In the lead up to COP 27, the Climate Action Against Disinformation Coalition released a new report about efforts to undermine climate action through disinformation. Climate change disinformation can span suggesting that the consequences of global warming may not be as bad as scientists claim, arguing without evidence that mitigation and adaptation policies are detrimental to the economy or national security, to claiming that no action will be able to halt climate change. The main culprits spreading disinformation (spoiler alert, no big surprises here!) typically come from sponsored or rogue right-wing media outlets, the fossil fuel industry, and bots and people on social media. 

The surprise lies in the fact that over 50% of the population across 6 countries (Australia, Brazil, Germany, India, the UK and the US) believes at least one major false statement.  Between 6% and 23% of the population in the surveyed countries do not believe in climate change or are uncertain that climate change is happening and between 22% and 38% believe that humans are only partly responsible for it.  

How is it that this significant gap between public perception and the science on climate change remains? Below are 5 key reasons.

(1) The influence of the fossil fuel industry over the editorial agenda of willing right-wing news outlets.  

Across countries, most disinformation appears to be coming through TV news consumption, followed by social media platforms being used as a source of news. Whatever the media used to spread and consume the information, it appears that right-wing propaganda, supported largely by the fossil fuel industry, is the main culprit globally. 

(2) Lack of action by social media leadership.  

“A recent analysis collected on Eco-Bot found that 16 of the world’s biggest polluters were responsible for placing more than 1,700 climate misinformation ads on Facebook in 2021. As a whole, these ads garnered approximately 150 million impressions and have earned roughly $5 million for Facebook.”

The Climate Disinformation Coalition’s 27 point scorecard which was released earlier this year found that all 5 major social media platforms (Facebook, Pinterest, TikTok, Twitter, and YouTube) are failing to address climate disinformation, with Facebook, Twitter and TikTok faring worse than Pinterest and YouTube. A major issue is the lack of transparency around actions the companies take to monitor and counter disinformation.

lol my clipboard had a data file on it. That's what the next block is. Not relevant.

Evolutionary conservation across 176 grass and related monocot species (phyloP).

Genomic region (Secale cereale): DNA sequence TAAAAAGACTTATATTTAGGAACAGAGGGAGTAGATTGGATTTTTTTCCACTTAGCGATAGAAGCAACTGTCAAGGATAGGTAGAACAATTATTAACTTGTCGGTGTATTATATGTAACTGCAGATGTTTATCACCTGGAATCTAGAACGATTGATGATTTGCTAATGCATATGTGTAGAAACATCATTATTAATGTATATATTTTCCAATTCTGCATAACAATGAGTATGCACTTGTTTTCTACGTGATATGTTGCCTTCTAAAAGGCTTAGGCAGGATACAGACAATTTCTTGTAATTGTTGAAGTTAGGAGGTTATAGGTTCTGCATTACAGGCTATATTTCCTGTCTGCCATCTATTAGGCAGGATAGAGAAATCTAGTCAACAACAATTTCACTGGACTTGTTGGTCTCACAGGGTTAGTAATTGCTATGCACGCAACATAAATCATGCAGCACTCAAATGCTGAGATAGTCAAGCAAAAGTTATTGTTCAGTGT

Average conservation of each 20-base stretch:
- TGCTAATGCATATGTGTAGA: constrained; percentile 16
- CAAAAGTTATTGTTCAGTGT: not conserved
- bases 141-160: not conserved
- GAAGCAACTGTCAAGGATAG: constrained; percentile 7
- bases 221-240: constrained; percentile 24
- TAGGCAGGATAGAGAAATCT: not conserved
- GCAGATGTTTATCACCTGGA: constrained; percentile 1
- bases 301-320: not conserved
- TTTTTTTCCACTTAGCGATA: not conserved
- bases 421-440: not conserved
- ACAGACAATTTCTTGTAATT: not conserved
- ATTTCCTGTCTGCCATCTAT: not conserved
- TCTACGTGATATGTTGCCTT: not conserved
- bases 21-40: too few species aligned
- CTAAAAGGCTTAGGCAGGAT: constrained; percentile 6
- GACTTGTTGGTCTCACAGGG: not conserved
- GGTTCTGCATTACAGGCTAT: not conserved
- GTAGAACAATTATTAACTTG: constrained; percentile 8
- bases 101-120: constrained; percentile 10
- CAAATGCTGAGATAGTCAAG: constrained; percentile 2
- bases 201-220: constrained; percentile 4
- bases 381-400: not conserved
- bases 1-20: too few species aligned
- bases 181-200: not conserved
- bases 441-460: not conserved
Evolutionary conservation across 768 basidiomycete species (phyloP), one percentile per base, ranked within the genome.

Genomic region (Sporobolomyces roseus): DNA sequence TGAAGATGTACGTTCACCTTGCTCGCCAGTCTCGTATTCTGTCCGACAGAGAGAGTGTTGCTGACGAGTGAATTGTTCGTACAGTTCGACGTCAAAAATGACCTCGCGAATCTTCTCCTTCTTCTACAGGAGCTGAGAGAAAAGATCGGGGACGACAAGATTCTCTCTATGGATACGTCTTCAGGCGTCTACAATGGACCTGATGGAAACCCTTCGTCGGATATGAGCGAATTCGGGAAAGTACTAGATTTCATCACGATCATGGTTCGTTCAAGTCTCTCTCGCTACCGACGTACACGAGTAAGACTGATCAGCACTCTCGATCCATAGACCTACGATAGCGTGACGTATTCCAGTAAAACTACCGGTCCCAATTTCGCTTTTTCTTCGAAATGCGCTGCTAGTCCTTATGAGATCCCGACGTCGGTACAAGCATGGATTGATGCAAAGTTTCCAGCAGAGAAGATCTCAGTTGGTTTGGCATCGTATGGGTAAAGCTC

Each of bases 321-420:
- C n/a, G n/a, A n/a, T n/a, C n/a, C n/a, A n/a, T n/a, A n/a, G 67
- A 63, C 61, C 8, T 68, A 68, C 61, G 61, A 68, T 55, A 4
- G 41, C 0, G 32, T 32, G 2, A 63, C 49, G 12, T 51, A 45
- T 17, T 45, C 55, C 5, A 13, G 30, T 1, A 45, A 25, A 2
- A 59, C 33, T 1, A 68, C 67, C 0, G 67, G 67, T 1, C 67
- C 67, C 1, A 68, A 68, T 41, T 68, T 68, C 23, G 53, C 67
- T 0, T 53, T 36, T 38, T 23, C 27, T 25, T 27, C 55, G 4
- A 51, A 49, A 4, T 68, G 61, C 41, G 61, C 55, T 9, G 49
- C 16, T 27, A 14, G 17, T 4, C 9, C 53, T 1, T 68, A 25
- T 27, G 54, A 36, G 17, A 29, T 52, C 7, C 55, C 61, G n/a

(3) The pandemic and Russian aggression. 

Disinformation spread during the Covid-19 pandemic included the claim that the lockdown was propagated by climate activists. On the back of the pandemic, the Russian invasion of Ukraine not only created an energy, food and supply chain crisis but also distracted the world from the looming climate disaster that appears, ironically, imminent in Russia which is warming 2.5 times faster than the rest of the world. 

(4) Delayism by deception 

“Every myth, lie, and conspiracy about climate change that goes against known science and the lived experiences of others is another obstacle to overcome when fighting for equitable climate action and policies.”

Vested interest groups (most often connected to fossil fuel companies) are primarily responsible for generating and spreading disinformation. The aim: create enough doubt to justify delaying large scale collective action. Looked at in this way, the climate change disinformation lobby is unlike other conspiracy theory groups. It has the power to derail desperately needed efforts to tackle climate change for short-term political and economic gains.

(5) The data gaps

Data gaps severely hamper our ability to predict and mitigate extreme weather events, our ability to educate people on the link between climate change and these events, and to identify the most vulnerable. Grassroots level, community generated data on climate change can be a game changer in establishing its very real effects and analysing trends while at the same time documenting indigenous resilience and adaptation strategies. 

What we’re doing

Emani is developing the processes and technology to allow communities to consistently communicate how climate change and other sustainability issues affect them. In Afghanistan, we helped an NGO understand the potential for forestation activities to secure farmer livelihoods. Meanwhile, our consultants have been helping the UN to examine the links between climate change and crime, with vulnerability to human trafficking in Bangladesh as the case study.  

Even while “a staggering 99.9 percent of peer-reviewed studies on global warming conclude that climate change is real and that humans are causing it by burning fossil fuels and clearing land for agriculture,” climate change disinformation is rampant across the globe. 

Climate change activists and media content moderators do not appear to be sufficiently aware of the nuanced way in which misinformation manifests and therefore are limited in their ability to curb its spread and uptake. Finding ways to systematically and cost-effectively engage local communities will become ever more important as the current generation of adaptation programming reaches its limit and deeper-reaching methods are needed.

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